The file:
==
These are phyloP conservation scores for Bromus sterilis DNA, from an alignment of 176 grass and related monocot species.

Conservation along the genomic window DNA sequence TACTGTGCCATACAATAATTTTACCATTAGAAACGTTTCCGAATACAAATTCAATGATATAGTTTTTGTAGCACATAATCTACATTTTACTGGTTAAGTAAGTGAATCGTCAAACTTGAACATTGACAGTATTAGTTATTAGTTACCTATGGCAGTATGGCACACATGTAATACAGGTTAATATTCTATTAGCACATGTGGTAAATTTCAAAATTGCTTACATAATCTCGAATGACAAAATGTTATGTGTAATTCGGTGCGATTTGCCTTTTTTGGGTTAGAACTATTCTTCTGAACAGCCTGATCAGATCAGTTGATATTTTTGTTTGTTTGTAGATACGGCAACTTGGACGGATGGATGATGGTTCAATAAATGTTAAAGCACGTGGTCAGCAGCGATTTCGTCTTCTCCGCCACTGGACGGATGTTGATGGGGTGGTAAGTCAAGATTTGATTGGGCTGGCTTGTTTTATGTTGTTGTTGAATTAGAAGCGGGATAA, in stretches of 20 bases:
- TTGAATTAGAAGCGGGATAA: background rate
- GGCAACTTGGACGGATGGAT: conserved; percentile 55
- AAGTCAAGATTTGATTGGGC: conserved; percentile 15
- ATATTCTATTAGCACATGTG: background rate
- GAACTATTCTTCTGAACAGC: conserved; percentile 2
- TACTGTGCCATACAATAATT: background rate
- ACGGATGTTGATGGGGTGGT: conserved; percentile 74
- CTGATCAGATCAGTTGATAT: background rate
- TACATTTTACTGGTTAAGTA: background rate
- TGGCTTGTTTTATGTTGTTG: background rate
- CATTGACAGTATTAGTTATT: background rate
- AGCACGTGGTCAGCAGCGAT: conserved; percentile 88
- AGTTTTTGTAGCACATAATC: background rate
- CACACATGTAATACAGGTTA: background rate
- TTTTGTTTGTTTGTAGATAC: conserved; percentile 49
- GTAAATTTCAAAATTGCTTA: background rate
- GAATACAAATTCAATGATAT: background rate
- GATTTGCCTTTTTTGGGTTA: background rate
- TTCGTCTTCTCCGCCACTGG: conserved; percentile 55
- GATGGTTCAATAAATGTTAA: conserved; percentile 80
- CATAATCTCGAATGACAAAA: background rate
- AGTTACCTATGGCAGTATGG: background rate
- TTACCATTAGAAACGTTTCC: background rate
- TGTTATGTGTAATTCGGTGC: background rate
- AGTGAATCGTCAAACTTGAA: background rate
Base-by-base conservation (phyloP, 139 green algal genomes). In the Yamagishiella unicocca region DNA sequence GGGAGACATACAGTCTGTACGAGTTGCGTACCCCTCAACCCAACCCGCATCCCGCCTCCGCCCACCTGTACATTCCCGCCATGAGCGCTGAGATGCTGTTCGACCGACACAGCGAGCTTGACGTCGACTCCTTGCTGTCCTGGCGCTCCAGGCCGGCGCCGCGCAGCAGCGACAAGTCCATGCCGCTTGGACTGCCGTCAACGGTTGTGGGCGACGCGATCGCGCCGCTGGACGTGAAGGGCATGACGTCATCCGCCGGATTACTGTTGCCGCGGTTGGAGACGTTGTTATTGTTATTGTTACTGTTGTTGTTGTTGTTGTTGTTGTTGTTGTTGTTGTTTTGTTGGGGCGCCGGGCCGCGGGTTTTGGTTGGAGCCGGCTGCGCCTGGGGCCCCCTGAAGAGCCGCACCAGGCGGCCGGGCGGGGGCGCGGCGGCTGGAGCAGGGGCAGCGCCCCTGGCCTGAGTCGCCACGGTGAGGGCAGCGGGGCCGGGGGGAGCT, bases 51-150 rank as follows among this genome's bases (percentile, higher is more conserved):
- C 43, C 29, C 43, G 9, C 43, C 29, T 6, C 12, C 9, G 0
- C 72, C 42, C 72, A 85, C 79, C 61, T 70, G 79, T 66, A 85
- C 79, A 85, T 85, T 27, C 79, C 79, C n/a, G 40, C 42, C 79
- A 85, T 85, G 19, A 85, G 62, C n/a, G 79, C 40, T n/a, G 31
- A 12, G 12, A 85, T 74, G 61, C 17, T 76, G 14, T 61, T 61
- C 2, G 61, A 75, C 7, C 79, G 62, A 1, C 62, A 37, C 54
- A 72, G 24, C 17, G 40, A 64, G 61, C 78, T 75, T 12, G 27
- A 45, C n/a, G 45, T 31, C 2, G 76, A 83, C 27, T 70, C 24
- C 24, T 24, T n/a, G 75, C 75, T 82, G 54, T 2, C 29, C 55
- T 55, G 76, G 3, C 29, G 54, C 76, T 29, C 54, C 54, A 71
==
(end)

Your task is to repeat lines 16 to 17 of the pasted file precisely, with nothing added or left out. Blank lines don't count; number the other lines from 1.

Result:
- CACACATGTAATACAGGTTA: background rate
- TTTTGTTTGTTTGTAGATAC: conserved; percentile 49